LSET field.element = string.variable

For integers, we first need to make the number into a string using the special function MKI$()

LSET field.element = MKI$( integer.variable)

(Similar MK functions are available for converting single and double precision numbers.)

Then we write this record with the statement

PUT #1, rec.number

Note that we don't even mention the fields. The FIELD statement automatically takes current values of n$, c$, a$ and p$ associated with file #1 and uses them in GET and PUT statement. Note also, that if, for the next record, we just changed the n$, the previous values of the other elements would remain.

To read a record, we need only it's position. To read the third record:

GET #1, 3

Now the element values are in n$, c$, a$ and p$ so we need to translate them to variables that can be used in our program (lines 190-220). The converse of MKI$() function is CVI(), or convert integer.

That's it! Now we have 2 methods for saving data and several ways to manipulate the files.

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6.6 Questions and Answers

*** Add verification to the programs to ensure that the age is within a certain range and that all phone numbers are of the form XXX-XXXX.

For the following, write down what you think will happen before trying it with the programs.

*** What happens if you enter unanticipated data to each file? Eg, what occurs if you enter a 3 or 4 digit age? or a phone number with zip code?

*** What happens if the name contains commas or quotation marks?

*** What happens if you open and read a random file in a sequential manner or vice versa?

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6.7 Projects

These projects are a little longer than the average, but most of them use sections we've done previously. When you finish these you'll have a good working understanding of Basic files.

1. Sequential files Use the earlier checkbook programs to create a checkbook file. This should use the following records


check number

At the start of the program, you'll need to read in the starting balance. At the end, you'll have the ending balance. An outline of the program might be:

dim check(200), desc$(200), amount(200)

open "checks.dat" for input as #1
input #1, start.balance
input #1, n.checks
for n = 1 to n.checks
input #1, check(n), desc$(n), amount(n)
input #1, final.balance

{ prompt for transactions, keep a running total }
close 1
open "checks.dat" for output as #1
write #1, start.balance
write #1, n.checks
for n = 1 to n.checks
write #1, check(n), desc$(n), amount(n)
write #1, final.balance

It would also be nice to have a report program. This would just read the file and print a report. You should have the deposits and debits in two different columns


2. Random files Change the earlier name and address example to allow updates and additions. In outline form:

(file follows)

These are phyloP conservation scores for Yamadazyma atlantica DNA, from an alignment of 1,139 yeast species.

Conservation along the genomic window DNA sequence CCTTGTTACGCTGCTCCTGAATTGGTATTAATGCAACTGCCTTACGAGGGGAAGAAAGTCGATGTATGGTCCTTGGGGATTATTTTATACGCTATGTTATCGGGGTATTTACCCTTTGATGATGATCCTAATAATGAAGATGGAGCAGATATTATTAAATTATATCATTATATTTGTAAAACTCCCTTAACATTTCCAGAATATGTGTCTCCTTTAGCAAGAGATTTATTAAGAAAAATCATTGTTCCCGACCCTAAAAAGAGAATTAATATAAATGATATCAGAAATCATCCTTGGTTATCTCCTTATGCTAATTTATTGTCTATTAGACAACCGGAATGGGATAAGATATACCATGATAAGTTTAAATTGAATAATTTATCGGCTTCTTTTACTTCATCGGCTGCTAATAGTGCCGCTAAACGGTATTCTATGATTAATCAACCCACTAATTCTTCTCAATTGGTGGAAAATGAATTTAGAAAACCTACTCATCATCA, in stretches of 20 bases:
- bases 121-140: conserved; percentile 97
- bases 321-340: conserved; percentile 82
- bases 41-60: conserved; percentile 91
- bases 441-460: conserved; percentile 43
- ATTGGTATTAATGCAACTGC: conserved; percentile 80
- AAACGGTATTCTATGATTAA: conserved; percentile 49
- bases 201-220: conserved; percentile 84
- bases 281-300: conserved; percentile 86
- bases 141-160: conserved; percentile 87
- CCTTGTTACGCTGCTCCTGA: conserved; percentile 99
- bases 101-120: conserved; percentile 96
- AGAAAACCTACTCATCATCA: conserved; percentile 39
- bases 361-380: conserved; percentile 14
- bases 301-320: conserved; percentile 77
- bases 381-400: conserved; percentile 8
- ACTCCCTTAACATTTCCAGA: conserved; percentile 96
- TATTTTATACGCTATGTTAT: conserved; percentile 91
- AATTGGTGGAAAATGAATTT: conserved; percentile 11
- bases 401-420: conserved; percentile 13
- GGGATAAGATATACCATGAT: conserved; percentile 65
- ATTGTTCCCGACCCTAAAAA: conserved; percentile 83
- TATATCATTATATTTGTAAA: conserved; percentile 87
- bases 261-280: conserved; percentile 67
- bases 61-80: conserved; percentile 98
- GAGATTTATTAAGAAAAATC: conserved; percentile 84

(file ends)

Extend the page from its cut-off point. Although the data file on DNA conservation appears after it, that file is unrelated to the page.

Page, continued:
open "test2.dat" as #1 len=48
field 1, .....

prompt for highest record number
[ normally this would be stored in the file itself,
  but for simplicity, assume that the user must know. ]

prompt "Add or Update or Display?"

If {ADD} then
   {record number?}
   {prompt for information}
   {write record}
If {Update} then
   {record number?}
   {read current information}
   {display current information}
   {information to change?}
   {write record}

If {Display} then
   {record number?}
   {read current information}
   {display current information}

Note that there are several candidates for GOSUBs or FUNCTIONs here. What happens if you read a record beyond the end of the file? What if you write past the end?

{information to change?}

If you don't have the time to do the entire program, implement only one part of it. Put in the prompting for the other sections anyway. If those sections are selected, then print a short message saying that the selection chosen isn't available yet. This is a method that's often used in actual software development. You block out the main segments of the program, then use stubs to indicate where later functions will be. This way a partial program can be tested early rather than trying to debug an entire program at once

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7. Simple Graphics

In the next few sections, we'll look at the graphics abilities of the IBM PC. To fully use these chapters, you'll need access to an IBM with a CGA, EGA or VGA board and monitor. These are graphics adapters that allow you to go beyond simple text.

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So far whenever we've written information to our monitor screen, we haven't done anything special. Thus we've accepted Basic default modes of text screens with 80 columns. There are several ways we can change these defaults. We can set the width of a text screen to be either 40 or 80. In 40 column, the letters are larger, so sometimes easier to read. 80 column mode is crisper with sharper colors. Both modes have their applications. To change from one mode to another, use the WIDTH command

WIDTH screen.width

On a monochrome screen, the width command works, but the size of characters doesn't change. All that happens is that display is limited to the left hand side of the screen.

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Let's examine how the IBM screen display is set up. This is specific to the IBM PC environment. If a machine fails the compatibility test it's often related to how its video display is set up. Any "100% compatible" machine must be able to perform all the commands that we'll discuss in these next few sections. (You can use the example programs to test their claims when shopping!)